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Welcome to the age of uncertainties

In a future characterised by a “new humanism”

Edgar Morin


By April 2021April 26th, 2022No Comments
Photo by Lorenzo De Simone

Edgar Morin, the French philosopher, wrote the book “Let’s change lanes, the lessons of the Coronavirus” as he turned one hundred years old and he shared his thoughts on a future characterised by a “new humanism”. We put together some of the many questions he asked readers in those pages, giving you the opportunity to reflect on them.


Uncertainty is part of the great adventure of humanity, each national history and each “normal” life. The reason for this is that each life is an uncertain adventure: we cannot know ahead of time how our personal life and our relationships will be like, nor when our death will come, even though it is certain. We will undoubtedly face more uncertainties than we ever did before, due to the virus and the consequent crises, so we should equip ourselves to cope with that.

Many share the feeling that the world of tomorrow will no longer be the one we had yesterday. What will it be like then? Will the healthcare, economic, political and social crises lead our society towards a breakdown? Will we be capable of learning a lesson from this pandemic after it showed all humankind the link between our shared destiny and that of the bioecology of the planet?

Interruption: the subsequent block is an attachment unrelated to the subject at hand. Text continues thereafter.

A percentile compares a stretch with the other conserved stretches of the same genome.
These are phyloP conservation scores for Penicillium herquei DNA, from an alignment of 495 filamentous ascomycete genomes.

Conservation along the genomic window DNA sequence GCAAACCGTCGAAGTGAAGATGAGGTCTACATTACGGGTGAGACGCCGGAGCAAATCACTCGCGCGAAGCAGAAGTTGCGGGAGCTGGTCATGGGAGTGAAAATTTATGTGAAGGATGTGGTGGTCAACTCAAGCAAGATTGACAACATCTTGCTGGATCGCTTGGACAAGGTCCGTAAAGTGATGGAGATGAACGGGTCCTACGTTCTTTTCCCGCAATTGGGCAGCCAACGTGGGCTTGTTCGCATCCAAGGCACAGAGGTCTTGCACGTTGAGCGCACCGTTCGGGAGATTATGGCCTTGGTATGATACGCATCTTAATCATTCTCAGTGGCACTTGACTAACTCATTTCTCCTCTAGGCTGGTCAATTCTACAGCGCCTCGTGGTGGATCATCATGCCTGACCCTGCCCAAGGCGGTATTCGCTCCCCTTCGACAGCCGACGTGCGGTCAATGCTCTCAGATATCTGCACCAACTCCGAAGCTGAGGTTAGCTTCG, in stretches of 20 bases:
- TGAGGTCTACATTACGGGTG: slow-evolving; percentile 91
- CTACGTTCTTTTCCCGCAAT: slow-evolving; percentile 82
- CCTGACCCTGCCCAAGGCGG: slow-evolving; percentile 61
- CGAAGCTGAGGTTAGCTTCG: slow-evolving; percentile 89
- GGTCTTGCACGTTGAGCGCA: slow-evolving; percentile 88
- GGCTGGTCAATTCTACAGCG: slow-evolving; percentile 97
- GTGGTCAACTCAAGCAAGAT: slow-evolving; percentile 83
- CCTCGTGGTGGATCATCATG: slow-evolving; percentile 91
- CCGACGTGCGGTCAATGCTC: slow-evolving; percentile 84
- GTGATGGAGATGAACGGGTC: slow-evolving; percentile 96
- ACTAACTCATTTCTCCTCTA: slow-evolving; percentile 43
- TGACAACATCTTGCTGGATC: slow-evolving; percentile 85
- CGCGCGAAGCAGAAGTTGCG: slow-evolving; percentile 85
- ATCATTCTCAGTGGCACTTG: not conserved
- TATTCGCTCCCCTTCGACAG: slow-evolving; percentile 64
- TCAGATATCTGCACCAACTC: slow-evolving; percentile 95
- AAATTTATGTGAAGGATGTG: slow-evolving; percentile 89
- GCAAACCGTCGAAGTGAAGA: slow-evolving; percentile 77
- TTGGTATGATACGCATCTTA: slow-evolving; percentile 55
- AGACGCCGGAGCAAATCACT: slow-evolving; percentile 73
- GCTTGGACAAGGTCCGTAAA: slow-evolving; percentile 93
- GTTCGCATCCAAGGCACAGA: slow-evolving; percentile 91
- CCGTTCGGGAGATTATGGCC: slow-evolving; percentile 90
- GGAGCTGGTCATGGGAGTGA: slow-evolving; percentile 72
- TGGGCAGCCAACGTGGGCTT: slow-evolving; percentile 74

Will the numerous supportive initiatives that took place during these exceptional months be maintained? Will the awakening of solidarity, which emerged during the period of isolation, continue to exist and increase, not just in support of healthcare workers but also the most vulnerable groups? Or, once we go back to our habits, will everything be anesthetised, turned into a folkloristic memory and finally forgotten during new testing circumstances and crises?

What will remain of the reforming and transforming aspirations?

Is globalisation shattered? Will it recover? Wholly? Partially? Will it be built again on the same and unique foundations based on material techno-economic development? Should we not enrich and humanise the notion of development that destroyed so many forms of solidarity and community? Should we not link globalisation with partial de-globalisations?

Will the problems caused by the coronavirus worsen the context [of increasing xenophobic nationalisms] or help to meet the challenges of democracy? Should we then fear that [the freedom-restricting measures] would be arbitrarily renewed?

During the crisis we were able to consume just what was indispensible; will the overconsumption impulses, stemming from ever-present advertising, become compelling again? Was neoliberalism simply shaken up a bit? Will it not regain the lead? Will the economy, which was paralysed by confinement, return to its previous path?

Will we see a recovery of globalisation or more autarchic turns? Will large countries enter more conflicts than they did before? Will their power dynamics change? Will China rule the world or get dismembered as it did in the past? Will the armed conflicts that the coronavirus crisis more or less mitigated get worse? Or the opposite, will there be a healthy breath of international cooperation?